From Istanbul to Brasilia to Mumbai comes a crescendo of complaints about dollar imperialism. Heads of state and central bank governors allege that the policies of central banks in industrial countries, especially the U.S. Federal Reserve, pursued in self-interest, are wreaking havoc in emerging-market economies. This allegation is mostly unfair. Emerging markets aren’t hapless and undeserved victims; for the most part they are simply reaping what they sowed.
Start first with the strange symmetry of the complaints. When the Fed relaxed its policy via quantitative easing, emerging-market countries, especially Brazil, complained about the wall of money flooding their markets and putting upward pressure on their currencies. Now, with the Fed slowly unwinding the program, the complaint from emerging economies is that capital is fleeing. The Fed is damned regardless of whether it dams the supply of dollars or undams it. The Fed has received scant word of thanks for propping up the U.S. and, hence, the world economy at a time when policy elsewhere (especially in Europe) was so counterproductive.
Then there is the complaint about the asymmetry of cooperation. Emerging markets had supported global growth through huge fiscal and monetary stimulus in the aftermath of the Lehman Brothers Holdings Inc. crisis. However, as emerging markets experience volatility today, action or concern from industrial countries isn’t forthcoming. The problem with this nonreciprocal argument is, simply, that the stimulus enacted in 2008 and 2009 was entirely self-interested. The Fed may not be internalizing the objectives and constraints of other countries today, but neither did emerging markets act on the behalf of the Fed then. It isn’t convincing to cloak self-interest as unselfish cooperation.
The victimhood narrative is further misplaced for two broader reasons. Many large emerging-market countries have consciously and enthusiastically embraced financial globalization. Yes, the foreign finance fetish reigned as the prevailing ideology in the run-up to the Lehman crisis. But there were no domestic compulsions forcing these countries to so ardently woo foreign capital. Last summer, when a bout of volatility hit the fragile five ― Brazil, India, Indonesia, South Africa and Turkey ― many of them responded by trying to open up their economies and enact policies to attract even more capital.
Over the last five years in India, every episode of rupee pressure has provoked a relaxation of regulations on foreign inflows, which has rendered the economy vulnerable to the next rupee shock, which, in turn, provokes the next liberalization and so on. In Turkey, policy makers spun a tale of invulnerability to shocks and contagion even as the economy’s growth was driven by a flood of short-term capital inflows. China provides an instructive contrast. China has chosen to insulate itself from foreign capital and has correspondingly been less affected by the vagaries of Fed actions and the fickleness of foreign finance. Chinese policies aren’t blameless, but their economic insulation has afforded them the luxury of being the recipient of complaints rather than the distributor.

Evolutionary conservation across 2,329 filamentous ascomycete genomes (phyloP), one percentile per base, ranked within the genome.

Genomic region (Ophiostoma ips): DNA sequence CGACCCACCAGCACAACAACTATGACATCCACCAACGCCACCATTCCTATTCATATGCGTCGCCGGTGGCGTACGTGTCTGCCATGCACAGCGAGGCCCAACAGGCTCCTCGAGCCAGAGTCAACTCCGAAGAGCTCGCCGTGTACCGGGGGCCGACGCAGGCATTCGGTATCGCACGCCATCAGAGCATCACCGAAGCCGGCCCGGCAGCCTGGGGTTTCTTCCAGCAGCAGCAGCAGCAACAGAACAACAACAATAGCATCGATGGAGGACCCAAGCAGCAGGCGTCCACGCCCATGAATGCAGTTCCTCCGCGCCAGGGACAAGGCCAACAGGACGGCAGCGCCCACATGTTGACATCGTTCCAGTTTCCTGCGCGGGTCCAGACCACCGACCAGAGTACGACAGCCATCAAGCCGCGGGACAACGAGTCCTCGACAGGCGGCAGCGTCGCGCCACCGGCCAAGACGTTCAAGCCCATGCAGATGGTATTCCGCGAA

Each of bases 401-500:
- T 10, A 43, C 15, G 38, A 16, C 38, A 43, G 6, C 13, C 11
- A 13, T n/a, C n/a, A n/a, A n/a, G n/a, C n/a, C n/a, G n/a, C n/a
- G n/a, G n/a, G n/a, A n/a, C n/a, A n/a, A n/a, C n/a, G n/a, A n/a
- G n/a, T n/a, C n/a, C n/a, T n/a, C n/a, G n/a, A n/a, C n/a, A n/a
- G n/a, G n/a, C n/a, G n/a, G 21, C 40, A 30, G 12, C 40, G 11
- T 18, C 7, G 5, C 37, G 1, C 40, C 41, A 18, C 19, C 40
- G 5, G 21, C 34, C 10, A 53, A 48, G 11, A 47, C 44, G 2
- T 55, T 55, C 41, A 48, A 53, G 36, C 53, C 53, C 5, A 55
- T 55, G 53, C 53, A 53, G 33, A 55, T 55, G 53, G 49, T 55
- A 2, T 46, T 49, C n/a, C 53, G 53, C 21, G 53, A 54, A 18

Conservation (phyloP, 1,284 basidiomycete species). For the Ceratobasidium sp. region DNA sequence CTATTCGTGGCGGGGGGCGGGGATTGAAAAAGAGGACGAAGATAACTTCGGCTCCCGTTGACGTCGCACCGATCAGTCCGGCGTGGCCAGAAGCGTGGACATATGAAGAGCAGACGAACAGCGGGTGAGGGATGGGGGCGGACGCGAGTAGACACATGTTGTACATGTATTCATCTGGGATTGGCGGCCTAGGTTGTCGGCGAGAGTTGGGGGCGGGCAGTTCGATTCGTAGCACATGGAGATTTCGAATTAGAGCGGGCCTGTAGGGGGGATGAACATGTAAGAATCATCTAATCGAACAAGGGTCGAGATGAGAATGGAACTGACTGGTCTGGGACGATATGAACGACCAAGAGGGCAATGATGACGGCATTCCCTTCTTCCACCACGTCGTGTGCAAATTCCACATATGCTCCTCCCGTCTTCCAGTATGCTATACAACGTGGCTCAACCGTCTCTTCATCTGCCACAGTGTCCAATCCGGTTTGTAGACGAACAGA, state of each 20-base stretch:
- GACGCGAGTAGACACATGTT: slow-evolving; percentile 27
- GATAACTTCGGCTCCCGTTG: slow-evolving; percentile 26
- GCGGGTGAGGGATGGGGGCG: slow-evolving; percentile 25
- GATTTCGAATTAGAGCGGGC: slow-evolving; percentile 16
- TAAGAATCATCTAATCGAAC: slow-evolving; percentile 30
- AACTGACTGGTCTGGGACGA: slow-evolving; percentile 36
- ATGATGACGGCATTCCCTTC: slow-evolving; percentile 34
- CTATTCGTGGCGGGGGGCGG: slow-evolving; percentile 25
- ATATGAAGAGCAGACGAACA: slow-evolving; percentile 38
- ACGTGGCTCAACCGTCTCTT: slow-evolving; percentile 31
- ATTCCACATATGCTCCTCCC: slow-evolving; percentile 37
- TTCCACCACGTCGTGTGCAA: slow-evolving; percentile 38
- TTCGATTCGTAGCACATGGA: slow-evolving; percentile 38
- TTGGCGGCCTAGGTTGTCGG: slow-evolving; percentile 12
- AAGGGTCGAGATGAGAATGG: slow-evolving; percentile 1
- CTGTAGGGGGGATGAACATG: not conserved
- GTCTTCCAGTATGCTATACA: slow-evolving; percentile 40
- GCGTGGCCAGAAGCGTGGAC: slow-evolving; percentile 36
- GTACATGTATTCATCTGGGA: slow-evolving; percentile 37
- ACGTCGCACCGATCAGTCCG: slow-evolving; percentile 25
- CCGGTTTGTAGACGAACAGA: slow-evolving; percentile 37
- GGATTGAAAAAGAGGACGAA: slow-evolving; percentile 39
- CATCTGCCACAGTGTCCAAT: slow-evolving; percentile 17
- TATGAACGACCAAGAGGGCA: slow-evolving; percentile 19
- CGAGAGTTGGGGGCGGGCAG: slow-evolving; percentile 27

Having chosen to embrace financial globalization, emerging market countries then proceeded to follow economic policies that were bound to create volatility. The fragile five ran up large current account deficits; some of them also had high inflation and large fiscal deficits. These countries lapped up foreign funds instead of tightening lending regulations and imposing prudential controls. Political turmoil and looming uncertainty in the run-up to elections have compounded the problem.
It is evident that the world economy could do better with more international coordination. But the fact is that the emerging economies’ troubles are domestically generated problems and not the fault of foreigners. The complaint of emerging-market countries seems a classic case of blaming outsiders for choices and actions that have been predominantly domestic.
Emerging markets need to wake up to what many should have long known: Financial globalization is a decidedly mixed blessing. It is a source of volatility, and it exposes a country to the actions of others, especially the U.S., a nation with no obligation to charity.
By Dani Rodrik and Arvind Subramanian
Dani Rodrik is a professor at the Institute for Advanced Study in Princeton, New Jersey, and Arvind Subramanian is senior fellow at the Peterson Institute for International Economics. ― Ed.